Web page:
Joe Gomez

Tactics Session: Liverpool’s midfield to blame for poor defending, too

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Here’s something said by anyone and everyone who’s watched an hour of the Premier League over the last 24 months: Liverpool won’t win the PL title until Jurgen Klopp sorts out that shambolic defense.

[ PL ROUNDUP: Man City’s historic start; Man United, Arsenal win ]

Well, duh, and thanks for really going out on a limb with that one.

On Saturday, NBC Sports’ Robbie Earle went error-by-error in picking apart one of the Reds’ many defensive breakdowns (above video) during last weekend’s 4-1 defeat at the hands of Tottenham Hotspur. In short, Dejan Lovern, Joel Matip, Joe Gomez and Simon Mignolet were all guilty of critical errors as Harry Kane opened the scoring after just four minutes. There’s another group of players, though, which is worth considering as opponents continue to pick Liverpool apart on a near-weekly basis.

[ PL PREVIEW: Battle of the new bosses; Brighton vs. Southampton ]

Theory: it’s actually Liverpool’s midfield which is most responsible for this season’s repeated disasters at the back. The results are as poor as they’ve ever been under Klopp — they had the worst defensive record of the PL’s “big six” sides during Klopp’s first (partial) season at Anfield, followed by the second-worst of the six last season, and are sixth out of six thus far in 2017-18 — with little reason to expect significant change as the defensive characters remain the same. When called upon in 2016-17, again, it was simply more of the same.

The key difference being: they were better protected, thus forced into action less frequently, in the past. Whether by design or happenstance, the midfield and forward lines aren’t disrupting possession and winning the ball back as consistently as previous iterations of Klopp’s old gegenpress system. Most notably, it’s the early moments (first five seconds, or three passes) of opposition possession which haven’t been challenged with that familiar urgency.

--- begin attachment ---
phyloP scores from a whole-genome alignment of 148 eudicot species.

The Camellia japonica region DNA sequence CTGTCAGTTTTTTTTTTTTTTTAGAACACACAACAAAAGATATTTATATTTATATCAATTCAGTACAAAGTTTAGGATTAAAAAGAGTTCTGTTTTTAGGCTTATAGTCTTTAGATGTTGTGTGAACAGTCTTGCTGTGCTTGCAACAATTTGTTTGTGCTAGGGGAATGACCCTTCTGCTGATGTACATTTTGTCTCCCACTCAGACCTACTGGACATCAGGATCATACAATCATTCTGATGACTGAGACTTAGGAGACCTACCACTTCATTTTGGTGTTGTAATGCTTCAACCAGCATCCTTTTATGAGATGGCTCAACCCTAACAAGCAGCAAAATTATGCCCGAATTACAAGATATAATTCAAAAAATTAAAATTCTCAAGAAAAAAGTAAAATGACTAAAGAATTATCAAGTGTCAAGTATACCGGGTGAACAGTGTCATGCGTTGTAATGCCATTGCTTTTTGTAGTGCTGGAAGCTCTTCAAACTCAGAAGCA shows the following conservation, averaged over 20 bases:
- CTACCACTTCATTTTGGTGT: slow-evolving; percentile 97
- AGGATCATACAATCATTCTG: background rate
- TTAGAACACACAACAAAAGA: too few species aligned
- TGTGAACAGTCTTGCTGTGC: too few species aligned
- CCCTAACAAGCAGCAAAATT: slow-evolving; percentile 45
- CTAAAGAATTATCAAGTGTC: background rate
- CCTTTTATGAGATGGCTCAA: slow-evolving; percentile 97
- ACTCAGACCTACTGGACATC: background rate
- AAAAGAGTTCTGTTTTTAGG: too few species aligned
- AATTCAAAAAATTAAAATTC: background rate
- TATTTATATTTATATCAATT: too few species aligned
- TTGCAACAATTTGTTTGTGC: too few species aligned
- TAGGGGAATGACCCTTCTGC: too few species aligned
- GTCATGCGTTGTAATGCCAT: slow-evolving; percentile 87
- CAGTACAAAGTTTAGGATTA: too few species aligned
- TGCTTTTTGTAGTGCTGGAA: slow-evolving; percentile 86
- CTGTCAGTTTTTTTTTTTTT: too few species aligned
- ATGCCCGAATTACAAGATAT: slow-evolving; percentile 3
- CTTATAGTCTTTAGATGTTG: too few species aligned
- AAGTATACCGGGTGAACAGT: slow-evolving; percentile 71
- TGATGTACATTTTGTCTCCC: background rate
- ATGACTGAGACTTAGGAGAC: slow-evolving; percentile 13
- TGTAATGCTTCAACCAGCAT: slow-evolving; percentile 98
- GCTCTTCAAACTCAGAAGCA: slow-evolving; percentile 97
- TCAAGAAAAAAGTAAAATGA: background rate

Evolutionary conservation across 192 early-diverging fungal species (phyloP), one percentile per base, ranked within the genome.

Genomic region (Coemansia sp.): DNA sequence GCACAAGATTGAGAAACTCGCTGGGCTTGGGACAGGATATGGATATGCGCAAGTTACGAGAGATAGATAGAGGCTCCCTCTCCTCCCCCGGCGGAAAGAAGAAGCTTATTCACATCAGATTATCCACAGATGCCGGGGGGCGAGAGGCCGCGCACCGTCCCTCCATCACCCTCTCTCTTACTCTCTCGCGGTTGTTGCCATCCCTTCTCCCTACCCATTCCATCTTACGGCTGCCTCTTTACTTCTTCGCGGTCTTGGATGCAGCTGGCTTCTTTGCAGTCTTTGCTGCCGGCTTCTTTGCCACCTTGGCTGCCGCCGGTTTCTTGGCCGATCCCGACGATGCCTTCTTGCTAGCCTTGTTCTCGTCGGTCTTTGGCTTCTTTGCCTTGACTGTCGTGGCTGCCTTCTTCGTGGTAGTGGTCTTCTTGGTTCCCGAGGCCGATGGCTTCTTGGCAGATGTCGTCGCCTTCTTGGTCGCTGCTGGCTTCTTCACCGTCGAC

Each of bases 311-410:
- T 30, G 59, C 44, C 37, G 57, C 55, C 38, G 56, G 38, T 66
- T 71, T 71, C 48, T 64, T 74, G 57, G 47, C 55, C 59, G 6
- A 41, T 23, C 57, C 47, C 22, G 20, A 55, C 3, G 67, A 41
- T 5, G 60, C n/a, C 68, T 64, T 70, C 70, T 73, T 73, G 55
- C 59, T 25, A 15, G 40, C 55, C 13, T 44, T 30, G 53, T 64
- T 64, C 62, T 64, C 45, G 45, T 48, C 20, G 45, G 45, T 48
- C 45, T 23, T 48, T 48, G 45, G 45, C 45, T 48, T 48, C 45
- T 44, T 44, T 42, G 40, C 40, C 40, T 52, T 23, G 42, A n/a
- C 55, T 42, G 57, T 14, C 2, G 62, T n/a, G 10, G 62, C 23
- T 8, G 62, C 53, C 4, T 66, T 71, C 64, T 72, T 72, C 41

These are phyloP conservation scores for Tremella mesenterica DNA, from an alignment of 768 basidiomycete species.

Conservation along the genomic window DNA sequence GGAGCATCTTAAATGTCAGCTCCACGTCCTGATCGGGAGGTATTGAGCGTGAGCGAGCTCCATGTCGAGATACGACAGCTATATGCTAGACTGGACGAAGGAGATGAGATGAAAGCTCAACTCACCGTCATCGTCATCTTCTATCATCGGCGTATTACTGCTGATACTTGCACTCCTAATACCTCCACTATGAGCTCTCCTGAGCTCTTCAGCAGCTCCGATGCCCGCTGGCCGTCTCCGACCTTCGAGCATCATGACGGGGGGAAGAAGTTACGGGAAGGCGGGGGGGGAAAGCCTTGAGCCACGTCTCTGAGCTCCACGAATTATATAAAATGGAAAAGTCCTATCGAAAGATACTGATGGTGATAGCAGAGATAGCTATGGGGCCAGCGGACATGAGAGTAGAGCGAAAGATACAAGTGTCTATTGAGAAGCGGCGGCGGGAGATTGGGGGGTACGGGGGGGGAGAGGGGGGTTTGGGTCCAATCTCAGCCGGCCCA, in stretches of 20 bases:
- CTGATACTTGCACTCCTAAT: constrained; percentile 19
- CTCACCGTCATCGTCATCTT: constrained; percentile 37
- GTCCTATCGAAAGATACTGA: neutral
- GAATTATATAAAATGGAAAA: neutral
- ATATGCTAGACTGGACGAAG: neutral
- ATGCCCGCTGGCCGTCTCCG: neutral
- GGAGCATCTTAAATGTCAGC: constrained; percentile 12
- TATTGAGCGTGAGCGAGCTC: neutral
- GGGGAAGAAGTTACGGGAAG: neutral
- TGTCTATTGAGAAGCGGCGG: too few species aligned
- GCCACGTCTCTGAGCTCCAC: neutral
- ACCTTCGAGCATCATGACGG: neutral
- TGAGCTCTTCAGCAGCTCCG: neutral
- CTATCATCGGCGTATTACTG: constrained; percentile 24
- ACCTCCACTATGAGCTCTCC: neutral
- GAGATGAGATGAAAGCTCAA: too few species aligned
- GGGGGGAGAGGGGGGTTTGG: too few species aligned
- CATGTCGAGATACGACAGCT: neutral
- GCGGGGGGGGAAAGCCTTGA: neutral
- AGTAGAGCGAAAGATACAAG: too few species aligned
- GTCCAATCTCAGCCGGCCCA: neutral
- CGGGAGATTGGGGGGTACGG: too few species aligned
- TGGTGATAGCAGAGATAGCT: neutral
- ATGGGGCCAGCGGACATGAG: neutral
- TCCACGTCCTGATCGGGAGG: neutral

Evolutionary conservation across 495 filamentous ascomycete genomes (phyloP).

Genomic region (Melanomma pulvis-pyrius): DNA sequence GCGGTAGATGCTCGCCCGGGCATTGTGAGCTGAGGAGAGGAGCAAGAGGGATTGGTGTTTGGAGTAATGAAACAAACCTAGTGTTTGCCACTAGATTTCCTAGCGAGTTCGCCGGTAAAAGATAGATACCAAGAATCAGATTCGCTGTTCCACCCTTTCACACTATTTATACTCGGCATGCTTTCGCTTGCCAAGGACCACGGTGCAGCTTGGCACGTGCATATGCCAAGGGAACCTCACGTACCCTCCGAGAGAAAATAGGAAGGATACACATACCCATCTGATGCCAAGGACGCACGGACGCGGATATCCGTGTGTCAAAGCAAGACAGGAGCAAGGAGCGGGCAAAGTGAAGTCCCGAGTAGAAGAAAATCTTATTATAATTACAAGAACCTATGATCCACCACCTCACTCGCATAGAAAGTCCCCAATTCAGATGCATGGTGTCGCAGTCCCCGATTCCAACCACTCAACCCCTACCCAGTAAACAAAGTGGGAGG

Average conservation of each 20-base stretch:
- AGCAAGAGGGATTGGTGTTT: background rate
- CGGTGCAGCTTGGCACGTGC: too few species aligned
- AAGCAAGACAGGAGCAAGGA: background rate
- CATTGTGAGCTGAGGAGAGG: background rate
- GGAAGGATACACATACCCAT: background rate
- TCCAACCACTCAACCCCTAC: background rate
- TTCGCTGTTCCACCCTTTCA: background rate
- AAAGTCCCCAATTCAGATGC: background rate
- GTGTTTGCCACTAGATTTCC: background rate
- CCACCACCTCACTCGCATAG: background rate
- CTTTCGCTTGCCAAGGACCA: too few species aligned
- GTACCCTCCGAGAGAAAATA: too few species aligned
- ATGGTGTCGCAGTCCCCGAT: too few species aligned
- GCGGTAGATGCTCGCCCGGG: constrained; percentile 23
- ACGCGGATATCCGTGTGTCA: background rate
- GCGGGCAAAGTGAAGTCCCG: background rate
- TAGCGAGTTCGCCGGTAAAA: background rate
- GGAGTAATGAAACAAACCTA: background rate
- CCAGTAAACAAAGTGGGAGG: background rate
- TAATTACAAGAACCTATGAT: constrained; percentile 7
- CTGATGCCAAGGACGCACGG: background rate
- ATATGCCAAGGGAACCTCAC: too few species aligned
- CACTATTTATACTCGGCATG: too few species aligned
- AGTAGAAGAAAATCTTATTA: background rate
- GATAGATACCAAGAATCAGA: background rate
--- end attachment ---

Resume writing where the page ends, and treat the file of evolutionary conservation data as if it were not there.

[ MORE: England top Spain, win U-17 World Cup ]

Take, for instance, that loss to Tottenham — while Jordan Henderson, James Milner and Emre Can are probably the three most “defensive” midfield options in Klopp’s squad, they’re also the three least mobile and press-suited. Georginio Wijnaldum is often labeled an “attacking” midfielder, that what makes him perfectly suited for the transition from pressing to attacking. The same goes for Adam Lallana, who’s currently injured and gutting this side through his absence. Alex Oxlade-Chamberlain, should he ultimately end up in central midfield, is very similar in that regard. Marko Grujic, while still a relative PL unknown, profiles better as a central midfielder than the three who started at Wembley Stadium.

Without that constant on-ball pressure, Mauricio Pochettino was inspired in his tactical tweak to feature Harry Winks, Christian Eriksen and Dele Alli in a pass-heavy midfield-three, as the three on-ball technicians were able to play through the middle third of the field with very little resistance and get at the likes of Lovren, Matip and Gomez more directly. The return of starting right back Nathaniel Clyne (hamstring), who hasn’t played a minute this season, will undoubtedly add a bit more mobility and athleticism to an otherwise plodding rearguard.

It’s a trend that, should it continue, will result in more and more — and easier and easier — goals conceded by the Reds.

Klopp’s reliance on top CB pair nothing new, but a problem

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When Jurgen Klopp was hired at Borussia Dortmund in 2008, he did something right away that would set the stage for BVB’s run back into Bundesliga power.

Klopp brought defender Neven Subotic with him from Mainz, and took Mats Hummels on loan from Bayern Munich.

The 19-year-old Subotic played 38 times for BVB that season, and Hummels played well on way to a permanent transfer.

[ MORE: Klopp left fuming at defending ]

Largely, Klopp seemed to “set it and forget it” with his center backs from that point forward: No big summer buys, and neither Subotic nor Hummels was headed anywhere.

That didn’t change until 2013-14, when Klopp bought Sokratis Papastathopoulos from Werder Bremen, adding Matthias Ginter the next season.

Klopp left BVB after a disappointing 2014-15, taking the job at Liverpool in October 2015.